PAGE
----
Hey, everyone, I hope all is well. Fall is here and the first holiday that comes to mind is Labor Day. Does anyone know what this holiday is about? And, no, it isn’t about pregnant women going into labor. Labor Day is more about the labor movement and the contributions that workers have made to the strength, prosperity, laws, and well-being of the country. This month, I’d like to shine a spotlight on those who work with us to keep us healthy. I know there are a lot of us that absolutely hate having to deal with doctors or any public health professional, but maybe knowing more about what public health professionals do and why they can be an important part of our HIV journey might take the sting out.
Many of us who are newly diagnosed are assigned a case manager to help with accessing medication and other resources. One of the biggest complaints that patients have with their case managers is that they are unresponsive to needs. I’m not giving excuses but I’m going to give another perspective. Case managers who work in the HIV community often have too much of a caseload, especially if they are in an urban setting. They see people day in and day out, all day long. The case managers will not know you by name sometimes and often will not remember you. A solution is to get to know your case manager as they will be a lifeline to you. They might already know but let them know your vulnerabilities and talk to them on a regular basis so that they have a more interpersonal relationship with you.
Internal Medicine/Primary Care Doctor
One of the first things I did was seek out a doctor for myself. Since being diagnosed with HIV in 2006 I’ve seen four doctors. I finally found one who is an excellent physician. Dr. A. in NW D.C. is amazing. Before Dr. A., I had three other doctors who I felt treated me like a number. There was no personality when it came to the visits and it was often hard to get in contact with them when I had a question. When I finally switched to Dr. Ang, I felt like he actually cared about me as a person and not just because I had HIV. He has a great system in place. I see him every three months and, on every visit, I have a blood and urine test. I like thorough doctors and I like that he knows me and my family. If you are going to a doctor and you feel like just a number, it’s time to get a new doctor.
Dentists work too hard to protect the general community by instilling knowledge in us about how to follow a good oral hygiene regimen. Many people hate going to the dentist and often complain about how they are frightened to go. But we have to go because we need to prevent gingivitis, halitosis, and other infections and conditions of the mouth. Lots of people complain that dentists who are not in private practice do not have the experience or knowledge to do good work. Honestly, please keep in mind, they are working with what they have. Many dentists make a salary as low as 30K a year. They also work on patients who have neglected their oral hygiene for years and sometimes only because they are on the lower end of the socioeconomic spectrum. A lack of dental insurance coverage is a travesty in this country and that is also another reason why people cannot get to a dentist right away or at all. But do not blame the dentist; blame the system.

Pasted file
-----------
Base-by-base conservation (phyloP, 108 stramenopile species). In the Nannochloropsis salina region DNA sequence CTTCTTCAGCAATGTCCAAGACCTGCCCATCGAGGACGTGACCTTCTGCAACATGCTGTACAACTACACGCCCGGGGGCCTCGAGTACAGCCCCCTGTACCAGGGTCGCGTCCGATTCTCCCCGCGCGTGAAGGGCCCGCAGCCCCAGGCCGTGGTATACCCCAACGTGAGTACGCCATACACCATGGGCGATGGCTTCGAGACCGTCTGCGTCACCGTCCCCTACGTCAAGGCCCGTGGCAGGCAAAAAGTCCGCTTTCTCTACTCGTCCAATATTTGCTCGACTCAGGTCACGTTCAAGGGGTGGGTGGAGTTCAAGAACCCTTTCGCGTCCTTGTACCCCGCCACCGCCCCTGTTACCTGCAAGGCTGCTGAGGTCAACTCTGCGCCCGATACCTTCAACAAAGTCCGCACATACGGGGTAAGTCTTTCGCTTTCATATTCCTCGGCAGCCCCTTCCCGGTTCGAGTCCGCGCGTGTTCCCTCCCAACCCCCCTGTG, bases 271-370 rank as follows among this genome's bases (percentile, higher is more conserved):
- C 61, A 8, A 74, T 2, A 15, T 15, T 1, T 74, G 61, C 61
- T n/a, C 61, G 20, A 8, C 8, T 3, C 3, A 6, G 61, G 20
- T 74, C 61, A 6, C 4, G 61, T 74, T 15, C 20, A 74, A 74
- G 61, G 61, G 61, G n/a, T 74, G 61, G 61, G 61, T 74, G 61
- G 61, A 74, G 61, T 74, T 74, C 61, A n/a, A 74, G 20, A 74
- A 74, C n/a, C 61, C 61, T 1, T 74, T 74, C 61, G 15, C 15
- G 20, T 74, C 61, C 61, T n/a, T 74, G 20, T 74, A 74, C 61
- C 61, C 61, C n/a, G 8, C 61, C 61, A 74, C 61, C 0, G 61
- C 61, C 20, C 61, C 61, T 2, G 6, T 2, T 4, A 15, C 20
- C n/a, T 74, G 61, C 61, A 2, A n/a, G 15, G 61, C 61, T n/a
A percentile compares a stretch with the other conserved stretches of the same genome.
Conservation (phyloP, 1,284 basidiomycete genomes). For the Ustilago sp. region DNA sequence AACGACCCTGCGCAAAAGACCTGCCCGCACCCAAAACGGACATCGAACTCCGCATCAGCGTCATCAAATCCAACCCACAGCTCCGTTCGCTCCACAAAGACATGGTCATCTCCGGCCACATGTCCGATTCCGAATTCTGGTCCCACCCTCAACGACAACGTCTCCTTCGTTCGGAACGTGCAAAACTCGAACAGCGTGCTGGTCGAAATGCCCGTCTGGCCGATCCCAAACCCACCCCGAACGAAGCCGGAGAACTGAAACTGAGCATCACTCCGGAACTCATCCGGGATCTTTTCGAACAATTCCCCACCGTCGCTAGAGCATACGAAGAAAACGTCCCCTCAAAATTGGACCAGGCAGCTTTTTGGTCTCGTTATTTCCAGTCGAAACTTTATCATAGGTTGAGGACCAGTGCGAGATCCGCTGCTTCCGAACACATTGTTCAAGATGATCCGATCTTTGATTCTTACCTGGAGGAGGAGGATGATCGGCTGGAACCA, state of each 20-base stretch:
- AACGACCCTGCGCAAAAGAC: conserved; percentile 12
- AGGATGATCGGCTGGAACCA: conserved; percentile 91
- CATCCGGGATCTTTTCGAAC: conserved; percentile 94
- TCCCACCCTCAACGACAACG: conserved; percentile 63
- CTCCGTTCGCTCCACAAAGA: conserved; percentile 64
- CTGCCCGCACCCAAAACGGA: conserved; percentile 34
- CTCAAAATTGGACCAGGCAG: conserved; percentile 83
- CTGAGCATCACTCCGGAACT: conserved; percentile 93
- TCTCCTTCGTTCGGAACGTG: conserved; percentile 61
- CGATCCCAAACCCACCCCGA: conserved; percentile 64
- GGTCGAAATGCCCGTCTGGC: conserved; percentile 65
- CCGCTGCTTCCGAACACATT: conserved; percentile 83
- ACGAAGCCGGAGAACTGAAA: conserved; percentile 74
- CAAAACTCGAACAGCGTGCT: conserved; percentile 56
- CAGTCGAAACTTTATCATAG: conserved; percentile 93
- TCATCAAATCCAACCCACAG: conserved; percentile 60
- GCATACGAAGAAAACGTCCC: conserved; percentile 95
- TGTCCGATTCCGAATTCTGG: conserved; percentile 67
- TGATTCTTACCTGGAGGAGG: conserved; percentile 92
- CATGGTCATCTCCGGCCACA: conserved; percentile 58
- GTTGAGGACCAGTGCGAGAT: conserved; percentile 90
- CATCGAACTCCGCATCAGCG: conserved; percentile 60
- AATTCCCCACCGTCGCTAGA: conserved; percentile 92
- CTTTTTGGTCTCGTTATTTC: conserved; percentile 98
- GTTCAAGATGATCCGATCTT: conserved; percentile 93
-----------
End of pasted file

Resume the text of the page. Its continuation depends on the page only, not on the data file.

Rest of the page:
Now the main concern that I hear from people is that they are not getting their prescriptions filled on time. I’ve seen people call their pharmacist and curse them out because they have not received their medications when expected. There are many reasons to consider when expecting your pharmacist to have your medications ready or mailed to you in a timely manner. Call your doctor first to check to see if they have sent in your prescription to your pharmacist. Understand the pharmacist cannot do anything until your doctor sends in the prescription. Another word of advice is to order the prescription early; in case something goes wrong you’ll have enough time to alleviate the problem and still stay compliant with your medication. They have a lot of patients that they work hard for and with, so don’t think you’re the only one on their list.
I chose to focus on these four public health professionals because I have the most experience with them. I have gone to see all four types of professionals named above when I was uninsured, underinsured, and fully insured. I’ve felt agitated and frustrated with all four, but now I understand what they go through day in and day out. But of course, living with HIV is not easy either. We all have to work together and fight the good fight.
Justin B. Terry-Smith, MPH, DrPH, has been fighting the good fight since 1999. He’s garnered recognition and awards for his work, but he’s more concerned about looking for new ways to transform society for the better than resting on his laurels. He started up in gay rights and HIV activism in 2005, published an HIV-themed children’s book, I Have A Secret (Creative House Press) in 2011, and created his own award-winning video blog called, “Justin’s HIV Journal”: justinshivjournal.blogspot.com. Visit his main Web site at www.justinbsmith.com. He welcomes your questions at [email protected].